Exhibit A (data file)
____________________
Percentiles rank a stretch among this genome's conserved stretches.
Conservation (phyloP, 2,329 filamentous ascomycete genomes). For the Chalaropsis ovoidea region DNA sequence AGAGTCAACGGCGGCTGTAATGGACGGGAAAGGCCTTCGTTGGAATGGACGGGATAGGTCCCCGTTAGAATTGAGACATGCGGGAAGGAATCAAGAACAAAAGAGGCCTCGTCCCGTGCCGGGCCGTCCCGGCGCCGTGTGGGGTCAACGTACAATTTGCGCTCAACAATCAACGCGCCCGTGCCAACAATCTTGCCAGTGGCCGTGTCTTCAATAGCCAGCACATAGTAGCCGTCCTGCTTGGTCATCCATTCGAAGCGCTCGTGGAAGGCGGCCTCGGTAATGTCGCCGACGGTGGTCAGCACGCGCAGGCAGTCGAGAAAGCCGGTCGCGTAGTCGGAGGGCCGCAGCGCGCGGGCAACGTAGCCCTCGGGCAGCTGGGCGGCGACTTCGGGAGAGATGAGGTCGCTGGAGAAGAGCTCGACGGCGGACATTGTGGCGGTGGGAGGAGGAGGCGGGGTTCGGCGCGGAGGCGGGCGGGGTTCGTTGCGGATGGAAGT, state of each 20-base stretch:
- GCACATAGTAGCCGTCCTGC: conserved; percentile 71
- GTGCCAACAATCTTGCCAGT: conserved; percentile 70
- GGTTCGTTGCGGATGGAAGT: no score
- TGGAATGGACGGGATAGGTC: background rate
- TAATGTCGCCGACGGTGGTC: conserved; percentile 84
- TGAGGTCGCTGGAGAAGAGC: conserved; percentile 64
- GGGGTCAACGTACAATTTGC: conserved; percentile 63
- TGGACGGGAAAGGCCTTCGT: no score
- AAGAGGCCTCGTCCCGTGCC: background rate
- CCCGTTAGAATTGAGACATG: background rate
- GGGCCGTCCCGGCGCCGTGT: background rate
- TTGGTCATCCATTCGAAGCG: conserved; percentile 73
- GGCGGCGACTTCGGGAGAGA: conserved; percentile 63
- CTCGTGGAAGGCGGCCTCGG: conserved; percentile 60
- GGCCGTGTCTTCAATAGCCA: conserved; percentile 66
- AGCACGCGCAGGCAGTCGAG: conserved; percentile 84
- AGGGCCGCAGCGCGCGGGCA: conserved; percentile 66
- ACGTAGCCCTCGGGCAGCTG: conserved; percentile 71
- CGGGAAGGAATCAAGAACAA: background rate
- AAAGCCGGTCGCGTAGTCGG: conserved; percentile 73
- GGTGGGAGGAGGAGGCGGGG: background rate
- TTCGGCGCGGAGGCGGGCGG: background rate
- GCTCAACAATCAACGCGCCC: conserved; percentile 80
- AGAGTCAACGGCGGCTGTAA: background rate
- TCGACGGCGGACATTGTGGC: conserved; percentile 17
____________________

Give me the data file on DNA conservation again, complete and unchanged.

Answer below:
Percentiles rank a stretch among this genome's conserved stretches.
Conservation (phyloP, 2,329 filamentous ascomycete genomes). For the Chalaropsis ovoidea region DNA sequence AGAGTCAACGGCGGCTGTAATGGACGGGAAAGGCCTTCGTTGGAATGGACGGGATAGGTCCCCGTTAGAATTGAGACATGCGGGAAGGAATCAAGAACAAAAGAGGCCTCGTCCCGTGCCGGGCCGTCCCGGCGCCGTGTGGGGTCAACGTACAATTTGCGCTCAACAATCAACGCGCCCGTGCCAACAATCTTGCCAGTGGCCGTGTCTTCAATAGCCAGCACATAGTAGCCGTCCTGCTTGGTCATCCATTCGAAGCGCTCGTGGAAGGCGGCCTCGGTAATGTCGCCGACGGTGGTCAGCACGCGCAGGCAGTCGAGAAAGCCGGTCGCGTAGTCGGAGGGCCGCAGCGCGCGGGCAACGTAGCCCTCGGGCAGCTGGGCGGCGACTTCGGGAGAGATGAGGTCGCTGGAGAAGAGCTCGACGGCGGACATTGTGGCGGTGGGAGGAGGAGGCGGGGTTCGGCGCGGAGGCGGGCGGGGTTCGTTGCGGATGGAAGT, state of each 20-base stretch:
- GCACATAGTAGCCGTCCTGC: conserved; percentile 71
- GTGCCAACAATCTTGCCAGT: conserved; percentile 70
- GGTTCGTTGCGGATGGAAGT: no score
- TGGAATGGACGGGATAGGTC: background rate
- TAATGTCGCCGACGGTGGTC: conserved; percentile 84
- TGAGGTCGCTGGAGAAGAGC: conserved; percentile 64
- GGGGTCAACGTACAATTTGC: conserved; percentile 63
- TGGACGGGAAAGGCCTTCGT: no score
- AAGAGGCCTCGTCCCGTGCC: background rate
- CCCGTTAGAATTGAGACATG: background rate
- GGGCCGTCCCGGCGCCGTGT: background rate
- TTGGTCATCCATTCGAAGCG: conserved; percentile 73
- GGCGGCGACTTCGGGAGAGA: conserved; percentile 63
- CTCGTGGAAGGCGGCCTCGG: conserved; percentile 60
- GGCCGTGTCTTCAATAGCCA: conserved; percentile 66
- AGCACGCGCAGGCAGTCGAG: conserved; percentile 84
- AGGGCCGCAGCGCGCGGGCA: conserved; percentile 66
- ACGTAGCCCTCGGGCAGCTG: conserved; percentile 71
- CGGGAAGGAATCAAGAACAA: background rate
- AAAGCCGGTCGCGTAGTCGG: conserved; percentile 73
- GGTGGGAGGAGGAGGCGGGG: background rate
- TTCGGCGCGGAGGCGGGCGG: background rate
- GCTCAACAATCAACGCGCCC: conserved; percentile 80
- AGAGTCAACGGCGGCTGTAA: background rate
- TCGACGGCGGACATTGTGGC: conserved; percentile 17